Indianapolis: An Unlikely Case Study in Co-Governance
Progressive organizers have a policy problem. Left-leaning organizations often focus on electoral politics and are unable to support progressive action by lawmakers after election day. (U.S. Rep. Kyrsten Sinema of Arizona is the country’s most dramatic example of the gap between electoral mobilization and policy advocacy.) But even when progressive advocates succeed in passing policy reforms, they frequently fail to ensure adequate implementation of those new laws. Policy victories by themselves don’t automatically improve lives for working people, low-income communities, and people of color: those material benefits depend on interpretation and implementation of laws by regulatory agencies and defense of laws in courtrooms. But movement organizations frequently lack the focus, resources, and knowledge to attend to implementation, and philanthropy often fails to invest in this work. As the Ford Foundation’s governance series concludes, “progressive organizing doesn’t invest adequate time and resources in the implementation of policy and practice of government.”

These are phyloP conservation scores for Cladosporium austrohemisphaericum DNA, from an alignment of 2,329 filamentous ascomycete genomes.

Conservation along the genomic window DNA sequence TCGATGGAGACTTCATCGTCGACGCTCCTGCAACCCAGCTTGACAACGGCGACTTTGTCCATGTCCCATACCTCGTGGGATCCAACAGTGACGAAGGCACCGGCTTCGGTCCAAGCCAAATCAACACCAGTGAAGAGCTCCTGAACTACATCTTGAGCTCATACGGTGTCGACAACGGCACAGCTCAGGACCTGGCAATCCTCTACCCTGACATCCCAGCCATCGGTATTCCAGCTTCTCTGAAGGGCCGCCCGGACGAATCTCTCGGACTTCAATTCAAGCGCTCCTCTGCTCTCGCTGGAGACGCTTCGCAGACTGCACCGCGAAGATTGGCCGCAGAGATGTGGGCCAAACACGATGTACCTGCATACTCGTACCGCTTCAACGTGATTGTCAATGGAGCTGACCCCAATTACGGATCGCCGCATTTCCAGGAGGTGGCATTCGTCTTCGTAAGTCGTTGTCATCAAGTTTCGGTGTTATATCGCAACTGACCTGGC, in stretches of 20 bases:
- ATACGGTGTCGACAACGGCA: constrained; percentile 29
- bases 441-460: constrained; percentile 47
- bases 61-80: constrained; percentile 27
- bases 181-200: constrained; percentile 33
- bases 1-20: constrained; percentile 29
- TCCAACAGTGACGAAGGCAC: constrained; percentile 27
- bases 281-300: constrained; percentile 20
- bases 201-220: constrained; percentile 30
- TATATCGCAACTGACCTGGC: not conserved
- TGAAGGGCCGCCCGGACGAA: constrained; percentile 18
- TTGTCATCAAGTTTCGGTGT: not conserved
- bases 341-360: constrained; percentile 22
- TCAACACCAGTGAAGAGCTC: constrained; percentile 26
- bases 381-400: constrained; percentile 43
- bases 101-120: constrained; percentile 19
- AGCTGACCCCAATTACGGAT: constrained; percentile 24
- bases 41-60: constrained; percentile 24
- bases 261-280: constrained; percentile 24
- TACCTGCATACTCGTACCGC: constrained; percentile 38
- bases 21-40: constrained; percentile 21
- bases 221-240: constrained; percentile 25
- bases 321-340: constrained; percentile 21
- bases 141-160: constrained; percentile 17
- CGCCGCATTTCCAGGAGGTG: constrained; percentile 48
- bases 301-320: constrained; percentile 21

Community organizers are particularly prone to this error. Our organizations are often constructed with the idea that our role is outside agitation: if we bring enough power to city hall or the state capitol or Congress, our grassroots army can win the changes it seeks. A mass of angry constituents is our weapon of choice. When organizers succeed in electing progressive champions, we are sometimes baffled that their election doesn’t translate into meaningful change. At best, we fail to understand the constraints facing our would-be champions in their public roles, so we remain confused about their lack of leadership on the issues we care about. At worst, we turn our newly elected allies into targets of the same sort of outside agitation we have practiced for years. It is the only tool in our belt.
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